Hiring decisions are made by hiring committees. This means that no single hiring manager can make a potentially bad decision by themselves.

The culture remains strong and true because the hiring process requires hiring only the best fit, the people who have that unique “Googley” character.

According to Dodge, Google's system works. But does it? Google is increasingly watching as competitors (some theoretical) poach employees (see below), and more importantly, despite its efforts to create new products and services in other markets, still derives the vast majority of its revenue from the same source as it did a decade ago. In other words, Google is a one-trick pony. A big one-trick pony, but a one-trick pony nonetheless.

In my opinion, Google's inability to move successfully beyond search/advertising as a business is a direct result of the homogenous corporate culture it has built and tries to maintain through its recruiting process. Contrary to what some might argue, you can maintain a corporate culture without trying to ensure that every employee fits a particular mold. Obviously, a homogenous corporate culture offers some advantages, and may be more comfortable, but the disadvantages are significant.

In particular, a homogenous culture often prevents a company from evolving, innovating and taking worthwhile risks. When every employee is cut from the same cloth, has similar 'personality traits' (eg. that "'Googley' character"), and the company values consensus over healthy disagreement, it's difficult for the company to think differently, or spot opportunity brought about by market changes. Yet thinking differently and spotting opportunity are two things far more likely to occur when people with different backgrounds, experiences and personalities get together in a single room and embrace the ensuing intellectual tension.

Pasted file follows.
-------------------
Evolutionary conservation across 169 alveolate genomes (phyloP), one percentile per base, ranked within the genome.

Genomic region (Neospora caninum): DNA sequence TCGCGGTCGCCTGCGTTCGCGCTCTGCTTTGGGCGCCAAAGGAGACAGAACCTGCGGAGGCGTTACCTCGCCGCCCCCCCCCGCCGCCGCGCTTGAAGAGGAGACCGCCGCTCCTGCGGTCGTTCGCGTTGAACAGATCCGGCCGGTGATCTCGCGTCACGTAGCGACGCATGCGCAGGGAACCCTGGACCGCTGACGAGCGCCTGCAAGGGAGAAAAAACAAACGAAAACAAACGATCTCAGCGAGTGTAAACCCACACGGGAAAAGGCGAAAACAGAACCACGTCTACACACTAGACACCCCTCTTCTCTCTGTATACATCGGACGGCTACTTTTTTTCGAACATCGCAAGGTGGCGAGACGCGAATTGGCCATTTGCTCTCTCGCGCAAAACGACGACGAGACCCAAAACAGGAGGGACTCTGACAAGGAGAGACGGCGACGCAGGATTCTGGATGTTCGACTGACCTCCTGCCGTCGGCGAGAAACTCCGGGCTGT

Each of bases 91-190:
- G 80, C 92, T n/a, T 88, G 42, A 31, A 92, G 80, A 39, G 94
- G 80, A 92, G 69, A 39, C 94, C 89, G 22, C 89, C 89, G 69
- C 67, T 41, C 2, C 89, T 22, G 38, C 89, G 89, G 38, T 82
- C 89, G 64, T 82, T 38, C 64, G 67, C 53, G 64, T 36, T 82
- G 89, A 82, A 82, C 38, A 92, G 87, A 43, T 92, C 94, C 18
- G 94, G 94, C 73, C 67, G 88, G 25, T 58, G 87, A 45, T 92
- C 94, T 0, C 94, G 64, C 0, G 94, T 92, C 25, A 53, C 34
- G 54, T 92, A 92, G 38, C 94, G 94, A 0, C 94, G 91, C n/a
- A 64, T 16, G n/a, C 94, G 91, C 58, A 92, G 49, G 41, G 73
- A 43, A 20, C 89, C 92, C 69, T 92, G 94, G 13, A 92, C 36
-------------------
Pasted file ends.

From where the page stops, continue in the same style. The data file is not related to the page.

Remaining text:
By most accounts I've read, Google falls into the trap of believing that the best fit is the easiest fit. That's not the case. Building a corporate culture around shared values deeper than IQs, collegiate pedigrees and personality traits may be hard to do, but it's well worth it. When Google does that, we just might see less irrational copycatting and more innovation.


One of the potential Google competitors that has been poaching Google employees is Facebook. According to some reports, Google is offering significant cash bonuses to employees who receive employment offers from Facebook in an effort to keep them from leaving.

While some have questioned these reports, if we assume for a moment that they're even half accurate, which doesn't seem too far-fetched, one might conclude that Google is simply trying to fight a harsh reality: in the world of technology, and Silicon Valley in particular, talent often flocks to the gold mine perceived to have the greatest extractable reserves.

Operative word: perceived. Facebook may receive a rich valuation on Wall Street if and when it goes public, but it's unclear how well employees being hired today will make out. Certainly, they're unlikely to make out like Facebook's early employees.

For Google, none of this matters. The type of employee who will jump ship to Facebook in hopes of a one-off windfall isn't the kind of employee who is a good fit for Google at this stage of its life anyway. Google is a mature company by most measures, and what it can offer employees, both in terms of tangibles and intangibles, is going to be very different than a relatively immature company like Facebook. In other words, it's really not about the money.

Until and unless Google recognizes this, it risks a lot in its effort to avoid the inconvenient truth that as companies evolve, their workforces generally have to evolve too. By throwing money at employees who should be allowed to leave, Google rewards them despite the fact that they realistically won't be long-term contributors anyway. In doing so, it ignores the employees that matter (read: those who are more interested in working for a tech company with almost limitless resources than one with a finite amount of pre-IPO stock).


Google may be one of the world's most prominent tech companies, but it still has a lot to learn about recruiting and retaining employees. That will only become more evident in the coming years. Whether Google adapts and adopts a smarter HR strategy will likely be one of the factors in whether the company remains a Silicon Valley innovator or remains a one-trick pony whose cash cow funds fun but profitless experimentation.